When prisoners are released from prison, they often say that they have paid their debt to society. This is absurd, of course: crime is not a matter of double-entry bookkeeping. You cannot pay a debt by having caused even greater expense, nor can you pay in advance for a bank robbery by offering to serve a prison sentence before you commit it. Perhaps, metaphorically speaking, the slate is wiped clean once a prisoner is released from prison, but the debt is not paid off.
It would be just as absurd for me to say, on my imminent retirement after 14 years of my hospital and prison work, that I have paid my debt to society. I had the choice to do something more pleasing if I had wished, and I was paid, if not munificently, at least adequately. I chose the disagreeable neighborhood in which I practiced because, medically speaking, the poor are more interesting, at least to me, than the rich: their pathology is more florid, their need for attention greater. Their dilemmas, if cruder, seem to me more compelling, nearer to the fundamentals of human existence. No doubt I also felt my services would be more valuable there: in other words, that I had some kind of duty to perform. Perhaps for that reason, like the prisoner on his release, I feel I have paid my debt to society. Certainly, the work has taken a toll on me, and it is time to do something else. Someone else can do battle with the metastasizing social pathology of Great Britain, while I lead a life aesthetically more pleasing to me.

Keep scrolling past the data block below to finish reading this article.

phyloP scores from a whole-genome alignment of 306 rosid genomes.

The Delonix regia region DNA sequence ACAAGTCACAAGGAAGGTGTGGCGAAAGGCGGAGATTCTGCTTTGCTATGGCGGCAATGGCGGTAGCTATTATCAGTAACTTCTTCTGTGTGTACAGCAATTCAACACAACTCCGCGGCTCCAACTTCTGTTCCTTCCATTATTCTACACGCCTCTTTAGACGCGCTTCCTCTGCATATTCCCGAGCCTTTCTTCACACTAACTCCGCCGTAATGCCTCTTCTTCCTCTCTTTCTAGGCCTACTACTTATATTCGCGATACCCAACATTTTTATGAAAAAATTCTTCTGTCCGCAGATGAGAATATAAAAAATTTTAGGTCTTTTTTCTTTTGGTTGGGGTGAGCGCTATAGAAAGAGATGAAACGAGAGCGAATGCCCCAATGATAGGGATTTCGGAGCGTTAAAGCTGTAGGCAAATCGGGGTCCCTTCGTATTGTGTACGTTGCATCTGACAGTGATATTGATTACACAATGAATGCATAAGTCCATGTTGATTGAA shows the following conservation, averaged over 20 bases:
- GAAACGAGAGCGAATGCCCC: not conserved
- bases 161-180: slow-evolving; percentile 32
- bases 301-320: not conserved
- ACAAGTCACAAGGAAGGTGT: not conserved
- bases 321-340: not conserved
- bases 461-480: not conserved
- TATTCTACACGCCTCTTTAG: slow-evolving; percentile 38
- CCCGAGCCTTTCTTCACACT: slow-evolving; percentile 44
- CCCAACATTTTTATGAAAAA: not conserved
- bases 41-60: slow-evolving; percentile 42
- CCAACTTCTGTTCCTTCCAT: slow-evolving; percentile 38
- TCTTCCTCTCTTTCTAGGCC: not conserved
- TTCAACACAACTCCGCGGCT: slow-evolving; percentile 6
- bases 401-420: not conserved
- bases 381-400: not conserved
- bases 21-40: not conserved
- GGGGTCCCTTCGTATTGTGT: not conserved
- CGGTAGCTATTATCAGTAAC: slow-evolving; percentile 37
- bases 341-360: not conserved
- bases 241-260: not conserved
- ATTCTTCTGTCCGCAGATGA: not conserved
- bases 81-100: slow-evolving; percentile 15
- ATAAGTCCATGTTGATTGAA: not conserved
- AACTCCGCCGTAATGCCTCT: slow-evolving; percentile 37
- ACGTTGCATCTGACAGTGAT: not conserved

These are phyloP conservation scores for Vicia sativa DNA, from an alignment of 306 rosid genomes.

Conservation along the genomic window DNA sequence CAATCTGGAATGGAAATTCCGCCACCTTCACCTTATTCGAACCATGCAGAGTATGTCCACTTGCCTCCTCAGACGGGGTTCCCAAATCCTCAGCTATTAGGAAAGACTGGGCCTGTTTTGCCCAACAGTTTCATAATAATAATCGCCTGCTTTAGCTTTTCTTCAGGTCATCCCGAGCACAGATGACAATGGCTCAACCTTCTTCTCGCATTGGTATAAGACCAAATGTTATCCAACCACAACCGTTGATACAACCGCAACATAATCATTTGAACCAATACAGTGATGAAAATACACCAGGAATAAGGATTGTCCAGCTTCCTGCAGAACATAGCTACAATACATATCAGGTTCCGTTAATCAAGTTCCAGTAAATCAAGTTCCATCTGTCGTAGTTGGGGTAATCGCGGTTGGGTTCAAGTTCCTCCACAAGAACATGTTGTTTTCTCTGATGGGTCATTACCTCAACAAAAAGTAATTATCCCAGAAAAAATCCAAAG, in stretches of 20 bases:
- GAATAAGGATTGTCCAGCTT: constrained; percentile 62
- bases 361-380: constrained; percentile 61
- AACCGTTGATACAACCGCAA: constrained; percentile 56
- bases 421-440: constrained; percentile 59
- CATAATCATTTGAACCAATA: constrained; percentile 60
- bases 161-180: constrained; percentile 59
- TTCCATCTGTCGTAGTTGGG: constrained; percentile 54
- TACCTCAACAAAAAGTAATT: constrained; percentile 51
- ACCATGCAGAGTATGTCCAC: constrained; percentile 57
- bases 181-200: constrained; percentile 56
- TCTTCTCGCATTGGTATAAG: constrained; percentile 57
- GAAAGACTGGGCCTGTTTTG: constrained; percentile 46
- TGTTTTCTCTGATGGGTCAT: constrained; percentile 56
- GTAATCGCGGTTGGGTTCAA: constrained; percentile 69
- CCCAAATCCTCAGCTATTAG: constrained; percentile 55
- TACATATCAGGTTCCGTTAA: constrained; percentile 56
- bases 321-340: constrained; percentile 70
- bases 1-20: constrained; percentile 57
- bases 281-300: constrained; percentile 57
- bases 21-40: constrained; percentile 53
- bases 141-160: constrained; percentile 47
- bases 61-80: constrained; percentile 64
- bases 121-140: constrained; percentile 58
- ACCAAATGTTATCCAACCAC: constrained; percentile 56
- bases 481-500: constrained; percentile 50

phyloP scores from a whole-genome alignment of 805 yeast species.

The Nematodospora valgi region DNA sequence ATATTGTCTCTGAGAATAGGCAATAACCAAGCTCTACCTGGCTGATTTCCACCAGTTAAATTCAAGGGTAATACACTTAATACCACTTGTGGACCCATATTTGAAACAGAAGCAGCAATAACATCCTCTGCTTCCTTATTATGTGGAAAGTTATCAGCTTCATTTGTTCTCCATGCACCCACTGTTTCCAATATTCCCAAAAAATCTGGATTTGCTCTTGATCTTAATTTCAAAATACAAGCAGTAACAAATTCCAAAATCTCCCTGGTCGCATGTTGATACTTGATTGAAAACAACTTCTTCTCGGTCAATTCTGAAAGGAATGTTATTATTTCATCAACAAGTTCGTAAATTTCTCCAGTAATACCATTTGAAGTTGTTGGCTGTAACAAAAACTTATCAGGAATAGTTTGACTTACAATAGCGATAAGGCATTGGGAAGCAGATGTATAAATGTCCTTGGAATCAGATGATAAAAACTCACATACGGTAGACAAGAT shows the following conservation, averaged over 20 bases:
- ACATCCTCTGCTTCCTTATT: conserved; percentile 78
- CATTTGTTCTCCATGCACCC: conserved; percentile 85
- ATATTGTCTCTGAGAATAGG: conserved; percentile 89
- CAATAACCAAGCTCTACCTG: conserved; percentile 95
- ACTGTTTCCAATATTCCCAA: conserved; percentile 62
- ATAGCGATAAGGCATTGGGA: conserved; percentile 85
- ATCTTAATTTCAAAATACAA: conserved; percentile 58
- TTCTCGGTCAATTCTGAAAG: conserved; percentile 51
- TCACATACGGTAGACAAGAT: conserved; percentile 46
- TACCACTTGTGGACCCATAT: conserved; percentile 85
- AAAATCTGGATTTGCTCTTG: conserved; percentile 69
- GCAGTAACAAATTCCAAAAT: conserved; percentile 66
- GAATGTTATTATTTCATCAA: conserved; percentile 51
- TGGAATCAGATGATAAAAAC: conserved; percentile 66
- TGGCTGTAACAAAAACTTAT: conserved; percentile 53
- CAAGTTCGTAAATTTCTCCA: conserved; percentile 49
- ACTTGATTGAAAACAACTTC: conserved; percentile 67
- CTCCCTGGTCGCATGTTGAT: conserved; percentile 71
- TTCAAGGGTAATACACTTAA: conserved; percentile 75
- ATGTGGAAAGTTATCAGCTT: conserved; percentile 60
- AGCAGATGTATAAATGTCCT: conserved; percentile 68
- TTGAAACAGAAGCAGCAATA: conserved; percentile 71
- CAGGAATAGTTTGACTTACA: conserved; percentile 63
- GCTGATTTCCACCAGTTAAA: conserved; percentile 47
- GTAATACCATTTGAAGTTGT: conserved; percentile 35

My work has caused me to become perhaps unhealthily preoccupied with the problem of evil. Why do people commit evil? What conditions allow it to flourish? How is it best prevented and, when necessary, suppressed? Each time I listen to a patient recounting the cruelty to which he or she has been subjected, or has committed (and I have listened to several such patients every day for 14 years), these questions revolve endlessly in my mind.
Read the entire article on the City Journal website.